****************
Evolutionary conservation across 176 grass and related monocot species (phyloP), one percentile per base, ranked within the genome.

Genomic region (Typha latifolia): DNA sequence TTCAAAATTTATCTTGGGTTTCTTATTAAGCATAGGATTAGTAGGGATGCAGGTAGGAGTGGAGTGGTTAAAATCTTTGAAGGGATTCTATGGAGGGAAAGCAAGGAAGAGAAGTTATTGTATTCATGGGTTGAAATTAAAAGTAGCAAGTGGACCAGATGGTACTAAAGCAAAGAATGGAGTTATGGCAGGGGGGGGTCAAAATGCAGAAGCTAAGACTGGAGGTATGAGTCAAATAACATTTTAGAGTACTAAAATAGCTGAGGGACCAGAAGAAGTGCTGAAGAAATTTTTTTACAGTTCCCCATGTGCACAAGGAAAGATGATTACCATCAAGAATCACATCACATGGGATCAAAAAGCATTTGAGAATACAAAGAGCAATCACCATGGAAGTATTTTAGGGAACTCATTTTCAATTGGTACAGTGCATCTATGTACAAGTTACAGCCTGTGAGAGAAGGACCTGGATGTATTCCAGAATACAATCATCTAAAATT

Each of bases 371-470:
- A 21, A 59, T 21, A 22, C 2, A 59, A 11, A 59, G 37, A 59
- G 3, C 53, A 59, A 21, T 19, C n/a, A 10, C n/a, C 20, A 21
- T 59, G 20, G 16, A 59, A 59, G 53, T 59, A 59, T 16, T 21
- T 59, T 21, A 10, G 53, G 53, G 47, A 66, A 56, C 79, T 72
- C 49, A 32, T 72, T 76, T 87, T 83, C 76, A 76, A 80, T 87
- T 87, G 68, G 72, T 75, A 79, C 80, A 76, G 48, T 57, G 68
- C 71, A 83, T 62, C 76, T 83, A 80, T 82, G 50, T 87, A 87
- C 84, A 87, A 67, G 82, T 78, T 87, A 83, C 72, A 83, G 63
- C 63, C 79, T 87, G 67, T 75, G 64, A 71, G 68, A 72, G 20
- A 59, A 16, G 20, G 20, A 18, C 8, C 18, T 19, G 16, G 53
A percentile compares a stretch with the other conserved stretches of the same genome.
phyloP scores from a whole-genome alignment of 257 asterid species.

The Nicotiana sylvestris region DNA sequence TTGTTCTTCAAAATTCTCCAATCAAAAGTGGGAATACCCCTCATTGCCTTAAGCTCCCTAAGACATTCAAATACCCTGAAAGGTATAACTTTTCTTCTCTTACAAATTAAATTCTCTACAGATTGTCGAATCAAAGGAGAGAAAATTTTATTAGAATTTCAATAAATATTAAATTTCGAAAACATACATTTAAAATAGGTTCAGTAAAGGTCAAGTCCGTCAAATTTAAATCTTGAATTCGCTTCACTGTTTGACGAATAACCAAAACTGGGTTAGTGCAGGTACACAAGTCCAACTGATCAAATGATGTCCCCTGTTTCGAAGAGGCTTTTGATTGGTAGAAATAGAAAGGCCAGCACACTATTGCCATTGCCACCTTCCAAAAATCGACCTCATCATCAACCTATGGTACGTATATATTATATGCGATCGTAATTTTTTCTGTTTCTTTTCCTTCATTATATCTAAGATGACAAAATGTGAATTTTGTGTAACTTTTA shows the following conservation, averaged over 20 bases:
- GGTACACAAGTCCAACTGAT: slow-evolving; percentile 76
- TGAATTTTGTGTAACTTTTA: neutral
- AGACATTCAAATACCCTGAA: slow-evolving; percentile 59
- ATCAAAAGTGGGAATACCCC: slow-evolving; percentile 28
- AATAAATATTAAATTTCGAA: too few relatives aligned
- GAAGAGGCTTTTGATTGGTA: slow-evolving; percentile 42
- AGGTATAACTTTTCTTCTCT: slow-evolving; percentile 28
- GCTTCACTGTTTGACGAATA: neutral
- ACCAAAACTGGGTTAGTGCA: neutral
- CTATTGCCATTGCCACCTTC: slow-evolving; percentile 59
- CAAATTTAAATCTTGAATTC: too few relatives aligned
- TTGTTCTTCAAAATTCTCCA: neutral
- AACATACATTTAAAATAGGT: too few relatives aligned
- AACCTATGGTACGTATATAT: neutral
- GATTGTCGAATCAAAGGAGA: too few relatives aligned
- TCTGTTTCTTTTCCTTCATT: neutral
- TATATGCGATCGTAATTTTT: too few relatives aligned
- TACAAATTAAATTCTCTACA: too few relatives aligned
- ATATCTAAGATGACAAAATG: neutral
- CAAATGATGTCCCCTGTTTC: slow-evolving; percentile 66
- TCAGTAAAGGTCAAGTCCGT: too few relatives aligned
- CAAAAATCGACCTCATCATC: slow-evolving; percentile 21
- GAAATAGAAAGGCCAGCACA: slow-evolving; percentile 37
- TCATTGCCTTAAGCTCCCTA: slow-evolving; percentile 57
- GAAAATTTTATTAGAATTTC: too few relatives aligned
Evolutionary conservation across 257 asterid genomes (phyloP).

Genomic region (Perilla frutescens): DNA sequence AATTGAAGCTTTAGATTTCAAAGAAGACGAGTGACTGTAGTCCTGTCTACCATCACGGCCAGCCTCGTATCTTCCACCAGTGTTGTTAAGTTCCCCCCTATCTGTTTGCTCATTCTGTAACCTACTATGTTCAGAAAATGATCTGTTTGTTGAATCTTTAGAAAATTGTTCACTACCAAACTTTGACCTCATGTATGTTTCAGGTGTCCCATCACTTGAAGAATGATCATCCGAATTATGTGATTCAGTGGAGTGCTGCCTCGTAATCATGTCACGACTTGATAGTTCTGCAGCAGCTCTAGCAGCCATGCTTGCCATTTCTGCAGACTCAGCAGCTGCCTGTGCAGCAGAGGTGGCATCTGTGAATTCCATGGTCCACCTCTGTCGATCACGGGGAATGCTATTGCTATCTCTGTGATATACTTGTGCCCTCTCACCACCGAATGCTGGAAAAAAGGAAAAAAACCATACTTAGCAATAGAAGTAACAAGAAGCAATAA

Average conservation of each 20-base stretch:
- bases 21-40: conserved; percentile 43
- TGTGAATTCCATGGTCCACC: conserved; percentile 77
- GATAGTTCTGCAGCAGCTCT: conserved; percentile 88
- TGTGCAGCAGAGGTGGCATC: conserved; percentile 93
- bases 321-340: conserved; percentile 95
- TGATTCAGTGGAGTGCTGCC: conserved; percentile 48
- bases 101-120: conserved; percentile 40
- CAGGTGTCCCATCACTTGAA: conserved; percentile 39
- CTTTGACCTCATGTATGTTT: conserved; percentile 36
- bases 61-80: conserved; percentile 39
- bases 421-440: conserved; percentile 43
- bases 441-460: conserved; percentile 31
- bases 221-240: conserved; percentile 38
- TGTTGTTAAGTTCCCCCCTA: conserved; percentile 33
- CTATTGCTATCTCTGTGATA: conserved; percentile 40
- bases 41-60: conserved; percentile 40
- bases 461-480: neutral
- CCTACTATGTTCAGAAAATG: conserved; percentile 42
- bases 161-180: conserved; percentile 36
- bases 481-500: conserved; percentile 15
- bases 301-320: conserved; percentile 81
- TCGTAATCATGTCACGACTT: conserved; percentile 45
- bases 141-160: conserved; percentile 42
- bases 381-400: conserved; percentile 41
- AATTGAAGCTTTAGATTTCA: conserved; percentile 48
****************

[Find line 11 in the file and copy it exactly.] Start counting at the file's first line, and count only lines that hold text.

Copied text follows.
- C 84, A 87, A 67, G 82, T 78, T 87, A 83, C 72, A 83, G 63